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Trends Immunol. 2001 Nov;22(11):626-33.

The mucosal immune system: primary target for HIV infection and AIDS.

Author information

1
Tulane Regional Primate Research Center, Tulane University Health Sciences Center, 18703 Three Rivers Rd, Covington, LA 70433, USA. veazey@tpc.tulane.edu

Abstract

Despite intensive research, several questions remain regarding the pathogenesis of infection with HIV-1. Recently, it has been shown that simian immunodeficiency virus (SIV) selectively targets and destroys specific subsets of CD4+ T cells that are abundant in mucosal tissues but rare in peripheral lymphoid tissues. This finding could be highly relevant in explaining a major paradox in the infection and elimination of CD4+ T cells during HIV infection: the progressive decline in the number of CD4+ T cells in the blood, despite the paucity of HIV-infected cells in this tissue. This article discusses the hypothesis that infection with HIV and SIV, and the resulting disease, is governed by the state of cellular activation and the expression of chemokine receptors by specific subsets of CD4+ T cells residing in mucosal lymphoid tissues, rather than those found in the peripheral blood or lymph nodes.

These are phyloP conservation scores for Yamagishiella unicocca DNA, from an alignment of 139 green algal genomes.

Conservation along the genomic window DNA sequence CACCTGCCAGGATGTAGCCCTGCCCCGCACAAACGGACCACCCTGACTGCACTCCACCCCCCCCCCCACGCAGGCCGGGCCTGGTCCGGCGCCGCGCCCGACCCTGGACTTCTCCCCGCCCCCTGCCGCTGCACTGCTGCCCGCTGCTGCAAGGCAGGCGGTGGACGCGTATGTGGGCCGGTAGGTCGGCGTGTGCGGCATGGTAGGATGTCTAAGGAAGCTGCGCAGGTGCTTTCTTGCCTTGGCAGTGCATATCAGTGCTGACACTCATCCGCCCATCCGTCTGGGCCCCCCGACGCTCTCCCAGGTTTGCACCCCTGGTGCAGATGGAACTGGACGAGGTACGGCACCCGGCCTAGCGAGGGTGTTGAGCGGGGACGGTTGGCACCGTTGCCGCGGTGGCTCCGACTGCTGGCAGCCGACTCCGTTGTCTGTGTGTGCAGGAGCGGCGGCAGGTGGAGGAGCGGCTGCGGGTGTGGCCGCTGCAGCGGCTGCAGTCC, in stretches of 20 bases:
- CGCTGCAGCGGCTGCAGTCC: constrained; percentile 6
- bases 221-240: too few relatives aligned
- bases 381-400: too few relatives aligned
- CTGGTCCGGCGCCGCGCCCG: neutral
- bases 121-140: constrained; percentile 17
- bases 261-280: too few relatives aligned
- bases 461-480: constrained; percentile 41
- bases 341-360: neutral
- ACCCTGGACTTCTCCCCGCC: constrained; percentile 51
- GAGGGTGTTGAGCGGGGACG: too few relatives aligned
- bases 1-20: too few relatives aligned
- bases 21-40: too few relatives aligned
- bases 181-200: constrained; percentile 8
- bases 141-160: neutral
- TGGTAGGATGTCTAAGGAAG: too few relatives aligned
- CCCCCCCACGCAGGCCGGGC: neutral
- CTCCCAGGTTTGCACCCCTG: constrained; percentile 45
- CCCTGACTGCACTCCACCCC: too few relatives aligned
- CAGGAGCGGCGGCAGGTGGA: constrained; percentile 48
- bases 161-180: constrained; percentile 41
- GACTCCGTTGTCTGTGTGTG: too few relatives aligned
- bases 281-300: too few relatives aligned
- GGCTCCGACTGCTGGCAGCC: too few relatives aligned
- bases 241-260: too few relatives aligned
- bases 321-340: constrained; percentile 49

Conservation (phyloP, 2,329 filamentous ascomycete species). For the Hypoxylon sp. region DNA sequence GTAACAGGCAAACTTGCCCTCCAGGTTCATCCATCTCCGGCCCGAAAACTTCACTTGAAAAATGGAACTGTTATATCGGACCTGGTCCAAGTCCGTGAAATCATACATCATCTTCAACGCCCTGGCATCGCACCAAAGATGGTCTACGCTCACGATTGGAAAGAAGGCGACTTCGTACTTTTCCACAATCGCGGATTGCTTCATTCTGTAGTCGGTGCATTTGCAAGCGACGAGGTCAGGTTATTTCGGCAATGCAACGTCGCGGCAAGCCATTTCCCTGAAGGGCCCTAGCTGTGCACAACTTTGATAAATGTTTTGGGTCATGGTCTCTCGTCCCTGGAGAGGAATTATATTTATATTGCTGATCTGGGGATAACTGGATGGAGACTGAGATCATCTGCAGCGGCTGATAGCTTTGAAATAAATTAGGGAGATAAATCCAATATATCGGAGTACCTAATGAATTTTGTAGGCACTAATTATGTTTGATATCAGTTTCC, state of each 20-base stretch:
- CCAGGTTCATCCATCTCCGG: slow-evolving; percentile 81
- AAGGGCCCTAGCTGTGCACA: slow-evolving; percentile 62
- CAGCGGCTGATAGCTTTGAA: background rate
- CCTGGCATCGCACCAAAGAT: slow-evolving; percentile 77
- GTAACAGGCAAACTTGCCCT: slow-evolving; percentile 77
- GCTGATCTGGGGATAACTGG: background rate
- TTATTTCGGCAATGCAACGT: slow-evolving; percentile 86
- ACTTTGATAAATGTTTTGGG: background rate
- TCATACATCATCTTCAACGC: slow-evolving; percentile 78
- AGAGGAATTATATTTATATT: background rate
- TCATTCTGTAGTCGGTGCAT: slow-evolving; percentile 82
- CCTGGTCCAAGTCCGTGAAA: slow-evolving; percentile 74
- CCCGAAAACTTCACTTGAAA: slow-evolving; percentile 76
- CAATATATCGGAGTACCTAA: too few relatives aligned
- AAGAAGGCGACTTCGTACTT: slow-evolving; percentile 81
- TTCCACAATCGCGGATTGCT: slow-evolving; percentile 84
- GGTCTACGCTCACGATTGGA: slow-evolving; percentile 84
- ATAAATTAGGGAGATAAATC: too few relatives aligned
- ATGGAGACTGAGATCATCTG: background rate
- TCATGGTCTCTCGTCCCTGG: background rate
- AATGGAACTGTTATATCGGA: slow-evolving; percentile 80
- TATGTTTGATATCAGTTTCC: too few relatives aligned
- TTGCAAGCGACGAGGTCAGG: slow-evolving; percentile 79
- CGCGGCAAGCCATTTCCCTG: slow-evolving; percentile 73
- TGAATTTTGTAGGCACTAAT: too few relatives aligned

PMID:
11698224
[Indexed for MEDLINE]

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